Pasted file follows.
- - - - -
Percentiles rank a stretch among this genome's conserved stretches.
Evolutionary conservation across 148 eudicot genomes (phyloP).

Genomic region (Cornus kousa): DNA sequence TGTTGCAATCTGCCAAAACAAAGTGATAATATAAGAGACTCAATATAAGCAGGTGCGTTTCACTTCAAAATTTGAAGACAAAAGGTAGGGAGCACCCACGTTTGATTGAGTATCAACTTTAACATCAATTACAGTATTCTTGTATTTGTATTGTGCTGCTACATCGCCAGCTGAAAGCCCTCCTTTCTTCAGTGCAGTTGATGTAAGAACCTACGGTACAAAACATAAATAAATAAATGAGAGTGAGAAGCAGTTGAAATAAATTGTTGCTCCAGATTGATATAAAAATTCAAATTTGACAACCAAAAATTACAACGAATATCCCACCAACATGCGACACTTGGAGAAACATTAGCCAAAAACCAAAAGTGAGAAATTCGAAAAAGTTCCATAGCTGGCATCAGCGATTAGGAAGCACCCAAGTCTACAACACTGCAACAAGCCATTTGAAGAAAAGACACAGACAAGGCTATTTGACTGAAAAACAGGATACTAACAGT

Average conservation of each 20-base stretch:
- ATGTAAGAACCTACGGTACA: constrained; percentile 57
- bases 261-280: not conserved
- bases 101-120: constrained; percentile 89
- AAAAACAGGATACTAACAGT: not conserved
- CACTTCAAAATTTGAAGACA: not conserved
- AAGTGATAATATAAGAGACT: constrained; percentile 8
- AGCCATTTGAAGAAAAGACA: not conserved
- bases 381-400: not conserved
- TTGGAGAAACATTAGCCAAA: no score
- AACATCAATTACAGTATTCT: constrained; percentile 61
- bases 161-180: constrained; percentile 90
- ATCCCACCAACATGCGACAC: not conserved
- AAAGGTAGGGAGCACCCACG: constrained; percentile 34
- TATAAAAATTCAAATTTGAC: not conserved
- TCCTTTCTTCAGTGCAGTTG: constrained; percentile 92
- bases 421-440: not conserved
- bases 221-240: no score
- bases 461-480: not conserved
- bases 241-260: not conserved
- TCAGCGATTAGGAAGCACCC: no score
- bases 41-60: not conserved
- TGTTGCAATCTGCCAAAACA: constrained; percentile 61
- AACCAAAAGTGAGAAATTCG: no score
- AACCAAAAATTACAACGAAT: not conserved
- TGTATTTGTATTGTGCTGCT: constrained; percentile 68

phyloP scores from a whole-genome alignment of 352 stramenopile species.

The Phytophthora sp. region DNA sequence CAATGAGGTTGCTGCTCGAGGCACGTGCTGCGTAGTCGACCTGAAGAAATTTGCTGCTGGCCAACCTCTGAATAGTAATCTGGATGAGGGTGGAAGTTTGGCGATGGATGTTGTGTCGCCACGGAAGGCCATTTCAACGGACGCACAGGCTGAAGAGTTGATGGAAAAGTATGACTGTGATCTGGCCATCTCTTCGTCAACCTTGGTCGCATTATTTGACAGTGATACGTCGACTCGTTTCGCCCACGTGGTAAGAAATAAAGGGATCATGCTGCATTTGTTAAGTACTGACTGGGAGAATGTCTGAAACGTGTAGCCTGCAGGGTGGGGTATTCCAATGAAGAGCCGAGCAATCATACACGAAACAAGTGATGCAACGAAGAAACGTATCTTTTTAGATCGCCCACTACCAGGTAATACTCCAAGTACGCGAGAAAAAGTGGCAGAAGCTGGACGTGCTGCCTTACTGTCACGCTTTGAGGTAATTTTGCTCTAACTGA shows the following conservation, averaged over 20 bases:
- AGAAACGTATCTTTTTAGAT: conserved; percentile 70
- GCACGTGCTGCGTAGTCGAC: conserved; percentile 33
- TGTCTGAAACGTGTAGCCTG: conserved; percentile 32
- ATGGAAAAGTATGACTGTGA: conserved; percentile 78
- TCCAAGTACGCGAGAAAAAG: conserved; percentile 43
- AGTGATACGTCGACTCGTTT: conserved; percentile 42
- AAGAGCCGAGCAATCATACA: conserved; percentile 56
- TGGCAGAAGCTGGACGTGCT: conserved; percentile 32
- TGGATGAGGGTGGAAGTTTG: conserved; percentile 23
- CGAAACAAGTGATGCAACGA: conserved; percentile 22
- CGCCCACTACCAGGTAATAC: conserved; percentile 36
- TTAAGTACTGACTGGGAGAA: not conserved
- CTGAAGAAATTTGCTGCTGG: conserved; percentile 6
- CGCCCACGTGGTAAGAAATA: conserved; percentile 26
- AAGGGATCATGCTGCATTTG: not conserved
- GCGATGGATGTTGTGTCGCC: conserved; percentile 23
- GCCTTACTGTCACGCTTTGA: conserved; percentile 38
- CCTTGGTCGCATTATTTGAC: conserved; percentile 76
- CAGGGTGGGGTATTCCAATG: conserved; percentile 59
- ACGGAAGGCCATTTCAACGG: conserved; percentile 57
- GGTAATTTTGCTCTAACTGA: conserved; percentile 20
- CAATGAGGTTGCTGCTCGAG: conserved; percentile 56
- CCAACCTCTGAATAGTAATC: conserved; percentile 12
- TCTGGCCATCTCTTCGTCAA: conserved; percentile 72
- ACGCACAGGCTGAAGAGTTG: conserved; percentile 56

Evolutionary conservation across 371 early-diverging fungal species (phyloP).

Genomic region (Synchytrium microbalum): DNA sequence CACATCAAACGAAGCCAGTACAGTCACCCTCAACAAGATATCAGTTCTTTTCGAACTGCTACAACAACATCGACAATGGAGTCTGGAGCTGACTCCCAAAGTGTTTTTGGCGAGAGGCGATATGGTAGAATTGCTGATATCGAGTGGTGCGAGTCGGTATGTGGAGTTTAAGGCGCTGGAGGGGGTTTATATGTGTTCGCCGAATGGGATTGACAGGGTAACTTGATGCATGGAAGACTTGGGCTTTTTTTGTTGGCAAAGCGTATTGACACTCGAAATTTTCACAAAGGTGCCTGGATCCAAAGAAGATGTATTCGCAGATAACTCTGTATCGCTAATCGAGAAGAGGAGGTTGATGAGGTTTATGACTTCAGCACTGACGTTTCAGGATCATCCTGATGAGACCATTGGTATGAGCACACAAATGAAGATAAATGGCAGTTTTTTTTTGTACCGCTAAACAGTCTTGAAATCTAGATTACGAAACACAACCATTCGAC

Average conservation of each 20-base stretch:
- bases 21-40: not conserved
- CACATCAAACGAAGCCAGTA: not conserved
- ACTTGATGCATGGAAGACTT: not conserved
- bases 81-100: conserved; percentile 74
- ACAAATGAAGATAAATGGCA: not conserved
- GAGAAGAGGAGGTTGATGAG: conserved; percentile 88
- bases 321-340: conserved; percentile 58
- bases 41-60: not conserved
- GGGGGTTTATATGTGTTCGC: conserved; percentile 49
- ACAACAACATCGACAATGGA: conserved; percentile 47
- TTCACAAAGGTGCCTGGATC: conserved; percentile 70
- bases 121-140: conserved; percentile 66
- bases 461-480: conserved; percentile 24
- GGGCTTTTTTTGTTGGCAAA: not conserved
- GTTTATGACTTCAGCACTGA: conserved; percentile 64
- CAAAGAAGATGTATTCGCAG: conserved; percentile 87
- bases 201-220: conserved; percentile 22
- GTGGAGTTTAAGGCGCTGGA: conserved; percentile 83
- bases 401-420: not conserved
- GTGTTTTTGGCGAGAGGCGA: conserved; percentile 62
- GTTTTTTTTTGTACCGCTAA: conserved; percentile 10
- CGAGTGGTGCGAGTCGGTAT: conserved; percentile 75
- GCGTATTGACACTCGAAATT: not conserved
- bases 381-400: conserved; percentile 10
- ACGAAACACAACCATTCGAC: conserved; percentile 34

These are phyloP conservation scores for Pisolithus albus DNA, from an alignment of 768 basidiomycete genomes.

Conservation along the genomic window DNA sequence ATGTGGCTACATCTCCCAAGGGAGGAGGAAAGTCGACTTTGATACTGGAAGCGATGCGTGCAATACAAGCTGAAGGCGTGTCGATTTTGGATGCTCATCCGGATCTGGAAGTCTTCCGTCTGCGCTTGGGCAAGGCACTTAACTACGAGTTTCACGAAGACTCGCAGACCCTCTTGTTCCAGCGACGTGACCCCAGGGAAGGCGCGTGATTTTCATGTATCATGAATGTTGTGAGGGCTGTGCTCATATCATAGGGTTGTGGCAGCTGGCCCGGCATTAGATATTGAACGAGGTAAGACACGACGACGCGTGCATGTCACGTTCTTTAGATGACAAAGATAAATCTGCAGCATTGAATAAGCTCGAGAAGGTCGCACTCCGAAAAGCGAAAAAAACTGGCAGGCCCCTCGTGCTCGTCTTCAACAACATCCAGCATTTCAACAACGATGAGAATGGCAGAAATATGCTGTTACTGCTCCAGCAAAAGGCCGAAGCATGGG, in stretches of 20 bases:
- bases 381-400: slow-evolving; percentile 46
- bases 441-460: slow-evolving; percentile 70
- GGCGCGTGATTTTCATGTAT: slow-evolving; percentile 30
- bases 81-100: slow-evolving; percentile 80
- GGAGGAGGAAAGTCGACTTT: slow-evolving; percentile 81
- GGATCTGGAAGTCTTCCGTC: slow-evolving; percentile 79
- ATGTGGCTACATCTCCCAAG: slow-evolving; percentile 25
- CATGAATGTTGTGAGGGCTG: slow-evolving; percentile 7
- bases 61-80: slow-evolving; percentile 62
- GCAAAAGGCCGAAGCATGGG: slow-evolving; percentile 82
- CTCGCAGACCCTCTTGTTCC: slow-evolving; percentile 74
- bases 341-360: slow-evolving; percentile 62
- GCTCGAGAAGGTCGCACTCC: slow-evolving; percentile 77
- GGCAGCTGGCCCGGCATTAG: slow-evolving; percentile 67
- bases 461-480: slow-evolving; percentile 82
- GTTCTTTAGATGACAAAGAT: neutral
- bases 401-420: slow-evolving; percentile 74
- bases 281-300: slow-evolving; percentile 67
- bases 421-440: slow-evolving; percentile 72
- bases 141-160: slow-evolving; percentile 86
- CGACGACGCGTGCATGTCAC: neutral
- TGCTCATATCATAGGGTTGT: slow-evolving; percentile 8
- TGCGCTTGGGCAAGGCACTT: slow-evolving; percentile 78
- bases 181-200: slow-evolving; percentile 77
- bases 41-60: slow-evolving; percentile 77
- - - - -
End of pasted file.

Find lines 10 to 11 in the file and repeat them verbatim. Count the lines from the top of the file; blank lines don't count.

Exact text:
- AAGTGATAATATAAGAGACT: constrained; percentile 8
- AGCCATTTGAAGAAAAGACA: not conserved